Ty Segall
Drag City

Too much, too soon? It’s a valid question to pose towards Mr. Ty Segall. While Segall’s output has been on par with a genuine savant like a Kurt Vile, there’s been little breathing room to truly assess the impact of each album. Though Twins is the official and worthy successor to last year’s stunning Goodbye Bread, there were a lot of revealing moments in between that muddy the perception. There was certainly a transformation on Bread, where Segall moved onto a studied and nuanced platform as a songwriter. With the Ty Segall Band’s Slaughterhouse, he continued to get his jollies off in something that veered very close to aping Zepp and Sabbath.

Should one take the title literally, though, this is the perfect balance. Here, Segall works from both sides of the spectrum. “You’re the Doctor” shreds as gnarly as anything he’s done in the past. Segall has a penchant to pull from both extremes—from the Groundhogs to GG Allin—and the song shows an equilibrium rare among the purveyors of this fuzzy medium. Then again, he also sounds completely rooted in the psychedelic pop of The Beatles—maudlin, exquisitely arranged, and moving the genre into the future with songs like “The Hills” and the mostly acoustic “Gold on the Shore.” (Yes, stringing together a bunch of references points is the best way to describe Twins.) Still, the brightest moments here sound more informed by grunge than the classics, almost to the point of fault. The best tune here, “Would You Be My Love,” is a carbon copy of Nirvana’s “Drain You,” so much so, you’ll be singing in Kurt Cobain’s rasp over the chords. The funny thing is it’s exhilarating, as if this brand of guitar rock has been sitting dormant for too long. Such is the split-persona we’ve seen thus far from Ty Segall. Magnificent in spurts, Twins is the most essential album he’s put together, but he’s not quite there yet.
Kevin J. Elliott

Tame Impala

I was digging through my crates during one of my periodical paring-downs when I came across Salako’s Re-inventing Punctuation. I gave it a spin and the post-Sebadoh bedroom bands of the late ’90s all came flooding back into my mind. Ten-plus years later the album doesn’t sound as cool as it did at first, but some of those sample-heavy, loop-based, half-electronic/half-human songs had the verve of a new vanguard of pop music for a while. It’s those sunny tones that Salako, The Beta Band, MGMT, Animal Collective, and now, Tame Impala have in common that is so compellingly listenable. Maybe it’s the reverb, maybe it’s the falsetto vocal harmonies, or maybe the buzzy guitar and the rolling boulder of drums, but if there’s a most important common thread, it’s the bedroom style one-man composition on Lonerism that puts this in league with those established artists.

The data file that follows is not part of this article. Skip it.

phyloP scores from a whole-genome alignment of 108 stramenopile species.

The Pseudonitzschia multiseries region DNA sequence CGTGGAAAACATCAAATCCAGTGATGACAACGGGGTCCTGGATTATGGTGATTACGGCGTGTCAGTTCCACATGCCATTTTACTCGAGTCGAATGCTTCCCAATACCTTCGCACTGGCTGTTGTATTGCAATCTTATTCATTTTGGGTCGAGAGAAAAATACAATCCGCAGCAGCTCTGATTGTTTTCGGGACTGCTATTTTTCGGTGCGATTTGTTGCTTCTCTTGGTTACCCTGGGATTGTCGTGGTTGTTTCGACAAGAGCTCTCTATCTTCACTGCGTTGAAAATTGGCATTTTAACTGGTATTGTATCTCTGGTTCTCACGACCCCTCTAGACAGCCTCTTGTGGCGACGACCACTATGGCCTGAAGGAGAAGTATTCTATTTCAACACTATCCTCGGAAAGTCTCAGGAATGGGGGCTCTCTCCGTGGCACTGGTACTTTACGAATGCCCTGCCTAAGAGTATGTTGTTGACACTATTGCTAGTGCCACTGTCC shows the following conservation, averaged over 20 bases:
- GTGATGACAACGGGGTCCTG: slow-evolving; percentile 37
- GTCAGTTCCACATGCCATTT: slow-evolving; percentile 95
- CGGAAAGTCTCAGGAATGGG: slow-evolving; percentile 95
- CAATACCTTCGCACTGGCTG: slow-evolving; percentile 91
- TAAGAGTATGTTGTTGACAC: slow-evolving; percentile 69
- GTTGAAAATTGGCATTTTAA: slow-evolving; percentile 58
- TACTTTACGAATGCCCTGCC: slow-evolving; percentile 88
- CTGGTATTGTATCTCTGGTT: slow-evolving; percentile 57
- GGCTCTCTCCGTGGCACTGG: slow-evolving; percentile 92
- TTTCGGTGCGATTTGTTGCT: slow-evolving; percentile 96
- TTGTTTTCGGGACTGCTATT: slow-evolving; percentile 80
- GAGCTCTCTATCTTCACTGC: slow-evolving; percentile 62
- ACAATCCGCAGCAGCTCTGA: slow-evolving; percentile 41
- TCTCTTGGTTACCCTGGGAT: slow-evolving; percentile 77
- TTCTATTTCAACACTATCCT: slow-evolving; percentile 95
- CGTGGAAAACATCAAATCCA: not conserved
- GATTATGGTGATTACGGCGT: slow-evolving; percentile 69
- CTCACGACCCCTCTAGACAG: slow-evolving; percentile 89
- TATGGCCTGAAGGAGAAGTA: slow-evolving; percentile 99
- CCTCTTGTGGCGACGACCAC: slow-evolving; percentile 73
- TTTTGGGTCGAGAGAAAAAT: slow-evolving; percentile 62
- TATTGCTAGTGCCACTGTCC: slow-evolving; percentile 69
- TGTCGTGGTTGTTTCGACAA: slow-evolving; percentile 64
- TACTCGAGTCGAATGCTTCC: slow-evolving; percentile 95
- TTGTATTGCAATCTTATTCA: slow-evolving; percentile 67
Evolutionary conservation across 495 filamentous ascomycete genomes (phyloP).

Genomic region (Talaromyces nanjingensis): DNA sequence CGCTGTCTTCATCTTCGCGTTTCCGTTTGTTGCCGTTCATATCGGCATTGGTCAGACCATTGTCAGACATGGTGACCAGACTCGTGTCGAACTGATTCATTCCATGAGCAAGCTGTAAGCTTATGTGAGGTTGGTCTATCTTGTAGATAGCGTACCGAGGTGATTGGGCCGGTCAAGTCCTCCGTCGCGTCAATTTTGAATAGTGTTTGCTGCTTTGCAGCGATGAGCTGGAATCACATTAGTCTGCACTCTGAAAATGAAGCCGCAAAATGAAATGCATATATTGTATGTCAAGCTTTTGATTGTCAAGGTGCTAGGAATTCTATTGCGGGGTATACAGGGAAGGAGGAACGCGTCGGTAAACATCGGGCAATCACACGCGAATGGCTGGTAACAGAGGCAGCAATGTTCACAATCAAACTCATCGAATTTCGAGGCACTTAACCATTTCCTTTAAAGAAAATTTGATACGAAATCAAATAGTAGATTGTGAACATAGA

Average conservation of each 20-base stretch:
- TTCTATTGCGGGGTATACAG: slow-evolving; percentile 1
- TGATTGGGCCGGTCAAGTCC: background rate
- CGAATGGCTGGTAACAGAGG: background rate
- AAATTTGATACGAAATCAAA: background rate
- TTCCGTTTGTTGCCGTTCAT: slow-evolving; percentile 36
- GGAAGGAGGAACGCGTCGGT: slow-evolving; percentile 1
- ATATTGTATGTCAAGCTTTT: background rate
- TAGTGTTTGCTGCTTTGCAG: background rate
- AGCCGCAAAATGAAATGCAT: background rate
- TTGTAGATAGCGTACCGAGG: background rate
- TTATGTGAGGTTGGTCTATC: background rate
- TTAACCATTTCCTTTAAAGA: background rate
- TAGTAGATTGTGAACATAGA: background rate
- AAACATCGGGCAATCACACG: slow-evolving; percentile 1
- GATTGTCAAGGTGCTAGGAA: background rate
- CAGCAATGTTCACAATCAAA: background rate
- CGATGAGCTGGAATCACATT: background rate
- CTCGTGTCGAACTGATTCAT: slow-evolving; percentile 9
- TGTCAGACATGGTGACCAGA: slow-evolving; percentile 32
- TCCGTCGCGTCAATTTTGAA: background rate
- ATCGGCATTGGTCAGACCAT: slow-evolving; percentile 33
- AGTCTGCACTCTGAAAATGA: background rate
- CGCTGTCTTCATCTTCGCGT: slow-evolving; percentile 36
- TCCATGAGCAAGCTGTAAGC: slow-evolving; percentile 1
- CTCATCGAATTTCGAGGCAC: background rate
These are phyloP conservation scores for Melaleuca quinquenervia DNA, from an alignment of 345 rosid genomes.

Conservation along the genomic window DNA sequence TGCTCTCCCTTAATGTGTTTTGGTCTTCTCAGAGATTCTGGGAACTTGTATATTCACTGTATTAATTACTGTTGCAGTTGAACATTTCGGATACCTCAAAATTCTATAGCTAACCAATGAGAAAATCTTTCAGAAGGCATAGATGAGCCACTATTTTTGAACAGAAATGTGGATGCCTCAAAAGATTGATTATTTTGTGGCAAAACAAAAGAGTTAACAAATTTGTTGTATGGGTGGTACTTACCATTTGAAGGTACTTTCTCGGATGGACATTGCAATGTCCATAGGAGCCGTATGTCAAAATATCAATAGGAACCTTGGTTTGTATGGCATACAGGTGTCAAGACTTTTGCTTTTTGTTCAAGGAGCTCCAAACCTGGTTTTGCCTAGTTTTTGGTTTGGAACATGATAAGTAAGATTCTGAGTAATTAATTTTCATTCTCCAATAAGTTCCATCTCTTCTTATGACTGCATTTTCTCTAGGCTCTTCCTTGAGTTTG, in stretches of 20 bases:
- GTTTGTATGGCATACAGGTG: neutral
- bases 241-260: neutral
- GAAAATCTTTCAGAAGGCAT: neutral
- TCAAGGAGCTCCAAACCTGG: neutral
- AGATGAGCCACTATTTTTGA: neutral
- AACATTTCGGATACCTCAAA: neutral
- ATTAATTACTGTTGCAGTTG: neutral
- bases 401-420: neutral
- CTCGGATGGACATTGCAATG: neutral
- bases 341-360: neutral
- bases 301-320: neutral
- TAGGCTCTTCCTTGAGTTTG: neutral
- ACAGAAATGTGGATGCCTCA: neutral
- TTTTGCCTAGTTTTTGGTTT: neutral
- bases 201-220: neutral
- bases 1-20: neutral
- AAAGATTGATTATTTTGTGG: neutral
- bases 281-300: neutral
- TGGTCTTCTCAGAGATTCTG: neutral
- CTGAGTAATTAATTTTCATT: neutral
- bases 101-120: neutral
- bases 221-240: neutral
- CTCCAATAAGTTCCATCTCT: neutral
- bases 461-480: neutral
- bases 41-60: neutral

The record kicks off with “Be Above It,” a vocal sample repeating the mantra “gotta be above it” as the main rhythm until the ear-boxing drums bust in, mirroring the loop. For a few seconds, this could turn out to be a Broken-era Nine Inch Nails rip-off, until the vibrato-laden synth lays gently atop the concussive rhythm and the hazy lead vocals materialize. Lonerism continues on that soft but tough like suede path, jumping from calculated Beatles psychedelia to dirty, crunching Tommy James trip-rock. Some songs skip from snippets to fully realized epic jams, and as a whole, Lonerism works best as a full album. Songs like “Mind Mischief” and “Feels Like We Only Go Backwards” will end up on those DJ night tables and draw curious listeners up begging for artist and title info, if only so they can grab it at the record store the next day and relive that moment forever in their own bedroom.
Michael P. O’Shaughnessy

Moon Duo
Sacred Bones

As Ripley Johnson has traversed between many psychedelic realms with his main outfit, Wooden Shjips, one wouldn’t think there would be much ground left for him to cover with Moon Duo, the equally acid-drenched duo he comprises with Sanae Yamada. However, now on its third full-length, Circles, the band has proven that it too is forging a sonic space as every bit distinct as it is similar to Johnson’s other outlet.